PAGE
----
post #5 of 123
yeah, I've done a little bit of work with the burr-brown PGA2310 (etc) series chips.

perfboard version:



pcb version (from error401's board, hacked by me):









highly recommended! I love this chip. its dead silent, has no distortion to speak of and works like a charm. I love having smooth fades (like, when I press MUTE on my remote and it slowly sinks to zero and then rises back on unmute).

as for input switching, the analog cmos switches may work ok but relays WILL be better (lower resistance and no capacitance issues to care about).

I've also played around with motor pots and those can be fun, too:



but I like the 'speed' of the PGA solution. you can do neat thinks like assign memories to vol levels and when you change inputs, it can set the vol level to the last-set value for 'that' input, etc.
post #6 of 123
Quote:
Originally Posted by linuxworks View Post
{snip}.......
as for input switching, the analog cmos switches may work ok but relays WILL be better (lower resistance and no capacitance issues to care about).
...{snip}
Can you point me towards a good schematic for this or, ideally, a PCB source.
post #7 of 123
I used an analog cmos switch for spdif switching! works just fine at the 'mhz level' but it IS digital and I'm not sure that analog will pass thru as well.

I don't have a schematic (yet); just these photos showing the board wiring:

DIY: SPDIFmaster v2.0 is complete on Flickr - Photo Sharing!

DIY: spdif digital audio switch 'fabric' board on Flickr - Photo Sharing!

DIY: spdif digital audio switch 'fabric' board on Flickr - Photo Sharing!
post #8 of 123
Without wanting to hijack the thread, what I'm looking for is a schematic for switching analogue inputs in a preamp (I'm building one of those lightspeed passive preamps).
post #9 of 123
pj: do you just need something that has remote control (like IR) and selects '1 of n' relays to be on?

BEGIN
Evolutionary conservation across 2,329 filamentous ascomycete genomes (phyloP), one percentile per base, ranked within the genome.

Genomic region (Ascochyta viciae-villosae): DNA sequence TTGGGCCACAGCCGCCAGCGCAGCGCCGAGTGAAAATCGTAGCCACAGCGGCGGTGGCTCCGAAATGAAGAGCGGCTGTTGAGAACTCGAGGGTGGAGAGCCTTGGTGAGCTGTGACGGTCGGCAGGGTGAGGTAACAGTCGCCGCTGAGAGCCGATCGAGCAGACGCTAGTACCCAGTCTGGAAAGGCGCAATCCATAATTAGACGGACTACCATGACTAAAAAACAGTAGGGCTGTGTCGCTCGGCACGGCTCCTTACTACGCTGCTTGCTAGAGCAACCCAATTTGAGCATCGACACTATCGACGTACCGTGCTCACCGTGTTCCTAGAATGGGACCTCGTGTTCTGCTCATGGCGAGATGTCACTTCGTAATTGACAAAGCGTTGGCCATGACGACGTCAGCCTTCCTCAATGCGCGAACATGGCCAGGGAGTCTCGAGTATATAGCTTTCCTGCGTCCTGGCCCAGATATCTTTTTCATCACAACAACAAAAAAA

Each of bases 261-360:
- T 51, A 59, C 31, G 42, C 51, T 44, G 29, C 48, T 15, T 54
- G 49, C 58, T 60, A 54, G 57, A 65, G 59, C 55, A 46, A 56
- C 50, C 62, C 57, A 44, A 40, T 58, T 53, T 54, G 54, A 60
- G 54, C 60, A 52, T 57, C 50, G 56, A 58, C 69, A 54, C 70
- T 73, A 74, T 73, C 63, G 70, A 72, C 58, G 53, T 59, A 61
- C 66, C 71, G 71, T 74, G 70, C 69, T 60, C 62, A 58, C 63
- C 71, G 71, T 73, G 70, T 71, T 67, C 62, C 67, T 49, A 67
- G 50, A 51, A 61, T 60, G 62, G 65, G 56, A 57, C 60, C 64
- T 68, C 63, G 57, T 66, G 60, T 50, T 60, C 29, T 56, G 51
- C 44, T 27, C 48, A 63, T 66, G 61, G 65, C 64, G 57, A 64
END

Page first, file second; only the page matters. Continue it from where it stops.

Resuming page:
post #10 of 123
No. Nothing fancy. Say 4 analogue inputs into 1 via a switch.
post #11 of 123
Thread Starter 

Lets get it started!

Thanks for the massive answers.
I have the need to build a digital DAC/preamp. But this parts are for the pasive analogue section only. So expect some volume/input select PCB solution in the very near future. But I have not decided if it will be SMT or traditional through the hole, yet.

Quote:
Originally Posted by PJPro View Post
It terms of volume control, have you consider the Lightspeed Attenuator? This is basically a volume control implemented using light dependent resistors (LDRs). I've ordered a matched set of LDRs from a guy over on diyaudio and intend to use them to build a passive preamp. The approach seems to be generating a big fuss over on that forum so I thought I'd give it a whirl.
Do you have a link for that?
Sounds interesting – though it will be hard to get a clear voltage from an µController (without an ADC) – but perhaps worth a try.

Quote:
Originally Posted by linuxworks View Post
yeah, I've done a little bit of work with the burr-brown PGA2310 (etc) series chips.

[…]

highly recommended! I love this chip. its dead silent, has no distortion to speak of and works like a charm. I love having smooth fades (like, when I press MUTE on my remote and it slowly sinks to zero and then rises back on unmute).